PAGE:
Fatigue can be fatal

Distracted driving is getting worse

How many times have you caught yourself staring fixedly at the road ahead, hypnotized by the monotony of the highway? You suddenly realize that you have passed your turn¬ off—totally inattentive. Good drivers who spend long hours on the road realize that fatigue can be fatal. Extreme fatigue attacks a driver's mental ability and muscular coordination. Fatigue hampers a driver's ability to judge distances, speed, or driving conditions. These circumstances can lead to a serious accident. Many times fatigue may also produce a mental state which will deceive drivers into believing that they are capable of driving safely. When tired, drivers often imagine conditions that do not exist. A reaction to some imaginary condition may be disastrous. 

The Federal Bureau of Motor Carrier Safety states that, “No driver should operate a motor vehicle, and a motor carrier should not require or permit a driver to operate a motor vehicle, while the driver's ability or alertness is so impaired, or so likely to become impaired, through fatigue as to make it unsafe to operate the motor vehicle.” In fact, the Bureau has established definite time periods for maximum driving. Why have these regulations been established? Experts have concluded that driver performance deteriorates, driver alertness diminishes, and accident probability increases as driving time increases. The frequency of accidents dramatically increases after about 7 hours of driving time.

All drivers should be aware of the signs of fatigue so that they may take measures to combat it. While you are still alert, you will sit relatively quietly in your seat. As you begin to tire, you become restless, squirm in your seat, stretch, rub your eyes, and maybe start to crack your knuckles. A driver may experience short lapses of attention, but as fatigue sets in, you pay less and less attention to the instrument panel and the rear and side view mirrors. A driver may even stare fixedly ahead, actually appearing to be in a trance. It is, at this point, that the driving patterns change. There is less steering, irregular or erratic speed changes, weaving back and forth, and finally, crossing the center line or drifting off the road entirely. This is the time when a fatigued driver is a hazard to himself as well as others.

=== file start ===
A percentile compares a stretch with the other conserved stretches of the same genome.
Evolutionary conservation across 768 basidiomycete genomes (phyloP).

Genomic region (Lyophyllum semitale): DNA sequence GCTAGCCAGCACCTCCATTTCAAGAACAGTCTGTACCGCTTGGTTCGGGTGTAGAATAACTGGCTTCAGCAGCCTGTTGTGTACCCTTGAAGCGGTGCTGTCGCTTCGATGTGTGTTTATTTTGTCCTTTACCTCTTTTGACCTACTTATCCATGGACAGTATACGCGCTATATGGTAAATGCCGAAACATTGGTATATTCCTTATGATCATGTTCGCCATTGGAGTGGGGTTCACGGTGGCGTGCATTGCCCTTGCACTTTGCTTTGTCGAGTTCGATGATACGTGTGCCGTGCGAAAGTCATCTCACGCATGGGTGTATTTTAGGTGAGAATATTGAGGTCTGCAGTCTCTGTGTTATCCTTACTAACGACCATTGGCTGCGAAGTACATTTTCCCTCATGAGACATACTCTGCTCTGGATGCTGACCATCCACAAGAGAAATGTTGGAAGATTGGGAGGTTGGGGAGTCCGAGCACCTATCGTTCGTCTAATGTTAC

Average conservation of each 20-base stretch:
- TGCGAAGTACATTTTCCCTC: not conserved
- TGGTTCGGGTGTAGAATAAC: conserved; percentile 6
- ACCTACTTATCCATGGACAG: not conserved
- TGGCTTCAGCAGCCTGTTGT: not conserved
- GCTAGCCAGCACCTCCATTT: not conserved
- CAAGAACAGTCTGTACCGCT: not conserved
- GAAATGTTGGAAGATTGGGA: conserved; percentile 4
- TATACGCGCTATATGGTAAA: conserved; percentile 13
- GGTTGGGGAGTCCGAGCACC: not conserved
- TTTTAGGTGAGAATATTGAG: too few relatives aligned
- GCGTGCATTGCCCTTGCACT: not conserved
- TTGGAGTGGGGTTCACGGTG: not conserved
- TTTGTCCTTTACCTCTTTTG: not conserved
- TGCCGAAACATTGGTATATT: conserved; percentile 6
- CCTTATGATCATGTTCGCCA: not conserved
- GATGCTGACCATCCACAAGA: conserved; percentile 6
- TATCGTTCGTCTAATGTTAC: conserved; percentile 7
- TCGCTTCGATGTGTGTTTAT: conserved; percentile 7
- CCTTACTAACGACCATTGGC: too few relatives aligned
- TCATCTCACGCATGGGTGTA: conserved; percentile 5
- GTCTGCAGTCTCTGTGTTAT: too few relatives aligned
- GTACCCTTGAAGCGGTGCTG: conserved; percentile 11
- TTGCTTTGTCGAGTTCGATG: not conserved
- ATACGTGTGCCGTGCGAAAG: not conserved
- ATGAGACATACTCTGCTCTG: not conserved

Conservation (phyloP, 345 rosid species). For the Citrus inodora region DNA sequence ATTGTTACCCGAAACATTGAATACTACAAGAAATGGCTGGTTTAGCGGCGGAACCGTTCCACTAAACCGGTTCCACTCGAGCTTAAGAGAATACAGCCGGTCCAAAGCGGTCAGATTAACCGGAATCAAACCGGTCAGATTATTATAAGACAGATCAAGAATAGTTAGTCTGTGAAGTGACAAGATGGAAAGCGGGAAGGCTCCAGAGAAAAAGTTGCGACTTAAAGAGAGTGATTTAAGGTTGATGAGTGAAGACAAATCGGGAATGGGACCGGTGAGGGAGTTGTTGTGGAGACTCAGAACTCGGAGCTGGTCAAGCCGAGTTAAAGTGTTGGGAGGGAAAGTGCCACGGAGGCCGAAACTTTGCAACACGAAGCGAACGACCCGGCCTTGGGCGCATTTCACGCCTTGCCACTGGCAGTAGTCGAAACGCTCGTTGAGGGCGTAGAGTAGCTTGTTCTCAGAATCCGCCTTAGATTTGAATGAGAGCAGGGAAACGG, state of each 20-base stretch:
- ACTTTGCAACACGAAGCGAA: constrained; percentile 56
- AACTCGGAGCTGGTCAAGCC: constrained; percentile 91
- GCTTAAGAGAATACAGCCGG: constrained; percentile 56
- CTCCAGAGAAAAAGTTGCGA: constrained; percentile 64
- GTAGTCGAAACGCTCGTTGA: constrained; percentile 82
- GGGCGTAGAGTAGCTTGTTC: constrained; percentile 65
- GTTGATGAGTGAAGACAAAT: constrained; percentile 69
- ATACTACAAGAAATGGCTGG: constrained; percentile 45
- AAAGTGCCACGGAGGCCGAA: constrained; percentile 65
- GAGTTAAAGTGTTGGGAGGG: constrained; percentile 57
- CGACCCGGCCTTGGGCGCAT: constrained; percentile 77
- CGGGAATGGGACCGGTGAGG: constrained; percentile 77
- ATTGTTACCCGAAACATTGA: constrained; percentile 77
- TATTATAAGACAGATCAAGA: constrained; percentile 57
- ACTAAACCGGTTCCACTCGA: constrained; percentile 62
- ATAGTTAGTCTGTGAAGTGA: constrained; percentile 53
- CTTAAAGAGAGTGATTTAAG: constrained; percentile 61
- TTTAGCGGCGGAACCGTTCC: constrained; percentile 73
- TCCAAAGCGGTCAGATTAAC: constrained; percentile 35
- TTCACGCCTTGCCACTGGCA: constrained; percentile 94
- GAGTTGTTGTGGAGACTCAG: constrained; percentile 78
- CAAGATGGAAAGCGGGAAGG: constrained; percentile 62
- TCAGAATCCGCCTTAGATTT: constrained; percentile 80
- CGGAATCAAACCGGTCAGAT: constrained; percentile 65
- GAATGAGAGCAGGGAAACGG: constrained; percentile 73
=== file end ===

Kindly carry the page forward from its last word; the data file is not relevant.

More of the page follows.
Here are some of the precautions you can take to combat fatigue:

  1. A driver should not operate a vehicle when tired, ill, or when any other condition makes his driving ability less than 100%.
  2. A driver should not operate a vehicle beyond the hours of service limitations developed by the Bureau of Motor Carrier Safety.
  3. Frequent rest stops should be made. Any activity which substitutes a different physical act for the monotony of driving helps refresh a driver.
  4. If available, a drink of coffee or water is often enough to increase alertness.
  5. Fatigue comes on very quickly. Drivers should get off the road before they fall asleep instead of afterwards. A driver who is dog-tired should pull well off the road and take an extended rest break.
  6. Do not use alcohol or drugs of any kind at any time.

Many drivers feel that drugs can increase alertness and efficiency so that they can operate a vehicle beyond their limitations. Drugs may increase alertness for a short period. However, their use is often followed by headaches, dizziness, agitation or irritability, decreased power of concentration, and marked fatigue. An important factor to note is that the use of drugs can interfere with the body's normal warning symptoms of drowsiness and fatigue. Drivers can use up their body energy without realizing it until they may suddenly collapse. They are given a false sense of self confidence and do not realize that their driving ability and alertness are decreasing. Don't rely on something that provides only false security. Learn to recognize the signs of fatigue, follow safe driving practices, and get the rest required to safely operate your motor vehicle.

Distracted driving is getting worse
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